Fungi on the front lines against environmental injustice

The collective efforts of the Symbiotic Architecture for Environmental Justice research community are making former industrial sites reborn as vibrant community gardens, and safe, green spaces for children to play a reality.

Picture former industrial sites reborn as vibrant community gardens, teeming with fresh produce and offering safe, green spaces for children to play, free from the specter of heavy metal contamination. This vision, though seemingly idyllic, is rapidly taking shape thanks to the tireless efforts of the Symbiotic Architecture for Environmental Justice research community.

A diagram showing the benefits of fungi in soil remediation and carbon capture.
“Symbiotic architecture,” using bricks that support a thriving relationship between plants and fungi, can lead to a number of environmental—and environmental justice—benefits. (Image: Courtesy of Environmental Innovations Initiative)

Inspired by nature, Laia Mogas-Soldevila, an assistant professor of graduate architecture at Penn’s Weitzman School of Design and director of DumoLab, leads a multidisciplinary collaboration that includes architects, designers, biologists, mycologists, and toxicologists. Their collective goal is to develop a living structure capable of sequestering carbon and remediating contaminated soil. At the heart of their endeavor lies a fundamental ecological process: nutrient cycling by fungi. The fungi in question, known as mycelium, live in symbiosis with plants, residing in their roots, where they decompose nutrients in the soil that are essential for plant growth.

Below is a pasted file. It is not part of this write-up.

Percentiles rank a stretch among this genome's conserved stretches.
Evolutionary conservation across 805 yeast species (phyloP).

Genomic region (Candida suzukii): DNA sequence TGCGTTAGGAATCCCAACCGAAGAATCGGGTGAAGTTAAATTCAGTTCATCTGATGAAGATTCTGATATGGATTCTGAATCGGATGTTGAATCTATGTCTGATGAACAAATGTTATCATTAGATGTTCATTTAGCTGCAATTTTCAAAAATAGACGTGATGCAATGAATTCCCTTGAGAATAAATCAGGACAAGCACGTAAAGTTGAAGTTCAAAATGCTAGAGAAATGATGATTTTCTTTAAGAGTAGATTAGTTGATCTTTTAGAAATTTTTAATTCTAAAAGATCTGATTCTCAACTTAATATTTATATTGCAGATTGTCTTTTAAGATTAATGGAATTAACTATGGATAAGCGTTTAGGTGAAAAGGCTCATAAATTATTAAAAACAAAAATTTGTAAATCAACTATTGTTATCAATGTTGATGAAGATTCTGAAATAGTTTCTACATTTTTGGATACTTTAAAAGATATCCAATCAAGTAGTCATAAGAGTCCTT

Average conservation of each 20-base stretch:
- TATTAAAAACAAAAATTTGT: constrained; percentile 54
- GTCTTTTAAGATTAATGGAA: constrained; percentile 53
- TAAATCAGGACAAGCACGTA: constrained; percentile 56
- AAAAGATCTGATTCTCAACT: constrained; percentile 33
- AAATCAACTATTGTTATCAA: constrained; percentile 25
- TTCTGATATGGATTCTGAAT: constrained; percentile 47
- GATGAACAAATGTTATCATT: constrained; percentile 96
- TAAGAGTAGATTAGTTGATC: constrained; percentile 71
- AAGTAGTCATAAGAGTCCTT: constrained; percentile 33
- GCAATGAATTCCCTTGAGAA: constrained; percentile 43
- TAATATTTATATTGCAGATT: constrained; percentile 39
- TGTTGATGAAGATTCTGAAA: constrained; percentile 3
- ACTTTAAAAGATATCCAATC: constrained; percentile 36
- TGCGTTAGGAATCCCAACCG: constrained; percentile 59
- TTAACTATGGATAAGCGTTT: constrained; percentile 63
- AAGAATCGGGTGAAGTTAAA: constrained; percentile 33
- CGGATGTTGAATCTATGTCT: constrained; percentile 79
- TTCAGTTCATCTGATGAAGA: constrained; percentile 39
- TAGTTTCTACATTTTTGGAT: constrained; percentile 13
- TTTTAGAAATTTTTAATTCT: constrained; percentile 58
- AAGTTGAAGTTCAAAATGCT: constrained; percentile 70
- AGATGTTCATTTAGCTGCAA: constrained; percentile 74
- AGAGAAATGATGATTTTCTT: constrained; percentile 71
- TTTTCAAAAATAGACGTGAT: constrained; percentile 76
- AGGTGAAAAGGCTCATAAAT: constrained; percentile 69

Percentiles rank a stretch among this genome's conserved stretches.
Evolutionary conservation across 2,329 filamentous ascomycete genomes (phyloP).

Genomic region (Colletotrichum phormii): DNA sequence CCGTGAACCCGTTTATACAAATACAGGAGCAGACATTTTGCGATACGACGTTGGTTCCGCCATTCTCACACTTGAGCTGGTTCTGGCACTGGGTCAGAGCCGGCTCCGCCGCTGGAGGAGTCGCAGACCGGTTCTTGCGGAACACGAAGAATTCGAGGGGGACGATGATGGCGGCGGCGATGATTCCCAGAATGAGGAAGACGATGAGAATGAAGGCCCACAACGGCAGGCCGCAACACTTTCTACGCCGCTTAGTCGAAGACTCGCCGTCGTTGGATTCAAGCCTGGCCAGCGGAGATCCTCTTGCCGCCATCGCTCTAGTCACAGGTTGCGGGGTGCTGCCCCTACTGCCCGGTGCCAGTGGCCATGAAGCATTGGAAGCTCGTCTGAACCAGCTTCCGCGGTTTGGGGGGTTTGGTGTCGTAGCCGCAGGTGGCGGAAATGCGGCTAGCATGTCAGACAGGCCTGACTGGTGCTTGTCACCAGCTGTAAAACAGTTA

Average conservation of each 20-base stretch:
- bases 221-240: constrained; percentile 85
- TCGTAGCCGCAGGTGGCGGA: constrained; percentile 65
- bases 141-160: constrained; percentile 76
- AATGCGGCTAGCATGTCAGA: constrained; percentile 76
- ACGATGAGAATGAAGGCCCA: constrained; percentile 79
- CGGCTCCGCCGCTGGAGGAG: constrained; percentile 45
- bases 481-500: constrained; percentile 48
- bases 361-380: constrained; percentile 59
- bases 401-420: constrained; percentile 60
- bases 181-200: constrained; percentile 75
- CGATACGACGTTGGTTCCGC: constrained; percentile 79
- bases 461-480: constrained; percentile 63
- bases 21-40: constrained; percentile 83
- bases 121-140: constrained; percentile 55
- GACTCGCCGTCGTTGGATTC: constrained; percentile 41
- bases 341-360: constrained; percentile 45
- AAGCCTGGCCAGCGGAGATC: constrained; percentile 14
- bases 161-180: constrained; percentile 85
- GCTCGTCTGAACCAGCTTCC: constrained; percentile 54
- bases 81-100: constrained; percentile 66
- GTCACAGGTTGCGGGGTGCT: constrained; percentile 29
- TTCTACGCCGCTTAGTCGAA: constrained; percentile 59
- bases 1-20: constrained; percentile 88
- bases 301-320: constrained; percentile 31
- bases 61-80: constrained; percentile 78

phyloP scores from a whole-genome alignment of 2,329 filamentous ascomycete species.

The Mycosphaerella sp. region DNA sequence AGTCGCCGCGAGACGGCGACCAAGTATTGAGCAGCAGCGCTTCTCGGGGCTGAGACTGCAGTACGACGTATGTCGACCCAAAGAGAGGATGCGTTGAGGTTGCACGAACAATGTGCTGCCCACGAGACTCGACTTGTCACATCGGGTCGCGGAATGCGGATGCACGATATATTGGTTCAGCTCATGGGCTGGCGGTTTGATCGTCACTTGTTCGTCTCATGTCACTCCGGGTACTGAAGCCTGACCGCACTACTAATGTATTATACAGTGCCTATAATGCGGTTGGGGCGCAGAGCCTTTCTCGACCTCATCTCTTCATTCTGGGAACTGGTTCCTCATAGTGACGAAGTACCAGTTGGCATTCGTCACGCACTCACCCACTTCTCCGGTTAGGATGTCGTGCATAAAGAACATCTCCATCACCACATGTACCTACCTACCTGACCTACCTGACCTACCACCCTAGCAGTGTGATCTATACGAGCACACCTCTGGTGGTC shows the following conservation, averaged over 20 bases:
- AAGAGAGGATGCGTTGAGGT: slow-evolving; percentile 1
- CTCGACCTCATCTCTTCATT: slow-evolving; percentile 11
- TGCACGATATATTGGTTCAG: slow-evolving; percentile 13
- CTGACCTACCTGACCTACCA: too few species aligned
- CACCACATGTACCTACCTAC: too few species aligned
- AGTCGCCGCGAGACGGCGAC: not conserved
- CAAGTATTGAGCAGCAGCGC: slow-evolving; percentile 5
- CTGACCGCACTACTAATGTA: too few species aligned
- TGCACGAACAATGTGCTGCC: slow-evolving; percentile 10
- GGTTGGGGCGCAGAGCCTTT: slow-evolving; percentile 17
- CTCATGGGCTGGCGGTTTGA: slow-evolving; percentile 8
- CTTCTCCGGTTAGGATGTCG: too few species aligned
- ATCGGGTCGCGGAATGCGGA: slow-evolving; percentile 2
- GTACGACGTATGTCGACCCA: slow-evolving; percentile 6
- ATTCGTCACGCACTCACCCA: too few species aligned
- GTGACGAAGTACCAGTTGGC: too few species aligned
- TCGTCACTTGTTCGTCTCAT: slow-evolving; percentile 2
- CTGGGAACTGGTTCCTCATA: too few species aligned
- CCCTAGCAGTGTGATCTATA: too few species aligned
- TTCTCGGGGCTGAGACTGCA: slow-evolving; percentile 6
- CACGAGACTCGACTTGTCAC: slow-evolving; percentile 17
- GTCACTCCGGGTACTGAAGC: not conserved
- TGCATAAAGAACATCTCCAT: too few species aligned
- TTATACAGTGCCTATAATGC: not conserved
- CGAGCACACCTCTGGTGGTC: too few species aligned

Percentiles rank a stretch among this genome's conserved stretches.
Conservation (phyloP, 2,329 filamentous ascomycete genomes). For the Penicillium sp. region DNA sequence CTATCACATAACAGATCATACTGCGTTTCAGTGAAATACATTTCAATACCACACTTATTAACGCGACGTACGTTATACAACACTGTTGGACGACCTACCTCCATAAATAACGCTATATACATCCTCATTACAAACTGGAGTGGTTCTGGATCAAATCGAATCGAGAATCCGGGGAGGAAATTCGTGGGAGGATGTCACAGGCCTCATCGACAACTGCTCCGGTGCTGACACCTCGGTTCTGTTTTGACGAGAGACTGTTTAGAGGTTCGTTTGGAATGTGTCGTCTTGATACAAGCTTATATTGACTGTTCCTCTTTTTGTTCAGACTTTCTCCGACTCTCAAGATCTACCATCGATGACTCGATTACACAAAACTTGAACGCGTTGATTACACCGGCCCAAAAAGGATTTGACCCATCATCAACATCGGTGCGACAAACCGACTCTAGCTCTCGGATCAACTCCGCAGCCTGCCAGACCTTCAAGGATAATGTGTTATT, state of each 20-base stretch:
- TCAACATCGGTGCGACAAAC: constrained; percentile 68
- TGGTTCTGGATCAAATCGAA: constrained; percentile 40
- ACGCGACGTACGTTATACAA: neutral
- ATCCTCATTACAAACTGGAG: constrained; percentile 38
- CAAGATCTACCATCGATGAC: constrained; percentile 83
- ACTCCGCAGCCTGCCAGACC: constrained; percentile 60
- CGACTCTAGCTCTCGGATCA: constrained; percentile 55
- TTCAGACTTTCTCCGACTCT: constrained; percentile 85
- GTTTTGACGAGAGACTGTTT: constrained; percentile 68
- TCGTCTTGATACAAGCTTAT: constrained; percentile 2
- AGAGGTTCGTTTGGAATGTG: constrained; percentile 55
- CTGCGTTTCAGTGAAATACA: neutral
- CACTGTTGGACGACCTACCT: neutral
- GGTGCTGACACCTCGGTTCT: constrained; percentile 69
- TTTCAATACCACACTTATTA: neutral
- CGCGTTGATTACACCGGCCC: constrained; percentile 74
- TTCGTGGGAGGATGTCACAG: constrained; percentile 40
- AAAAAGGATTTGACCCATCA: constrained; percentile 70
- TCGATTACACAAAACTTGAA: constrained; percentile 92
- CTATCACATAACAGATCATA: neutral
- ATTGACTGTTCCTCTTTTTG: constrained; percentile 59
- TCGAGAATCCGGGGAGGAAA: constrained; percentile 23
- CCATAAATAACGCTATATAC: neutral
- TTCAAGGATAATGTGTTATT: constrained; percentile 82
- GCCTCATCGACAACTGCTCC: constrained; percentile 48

In the realm of architecture and design, fungi have garnered attention due to their network-like root patterns called mycelium and “tunable” properties during growth. Composed of tiny filaments called hyphae, mycelium connects to form large threads that branch out through the soil, creating extensive interconnected systems.

“Imagine mycelium as a network that grows while digesting organic matter,” explains Mogas-Soldevila.

This unique characteristic allows mycelium fungi to play a pivotal role in the development of materials that interact with biological systems. In most current applications, mycelium materials are baked, killing the fungi after its network has digested provided organic matter within a mold to make bricks or panels. But Ji Yoon Bae, the Ph.D. student at DumoLab leading the project, asks: what if the fungi remained alive? The mycelial threads—if in contact with the ground—could continually enhance nutrient cycling and cleanse soil of heavy metals through a process known as bioremediation. This opens the possibility of constructing multifunctional structures with inherent bioremediation capabilities.

Despite the daunting nature of environmental and climate justice challenges, “in every project we approach climate and environmental justice with a positive attitude to distance our perspective from ecophobia and towards a mindset of possible change,” says Mogas-Soldevila. Beyond symbiotic architectures, these living structures not only expand current understanding of mycelium communities and their applications, but also hold the potential to revitalize neighborhoods burdened by industrial pollution, fostering healthier and greener environments for all.

This story is by Xime Trujillo. Read more at Environmental Innovations Initiative.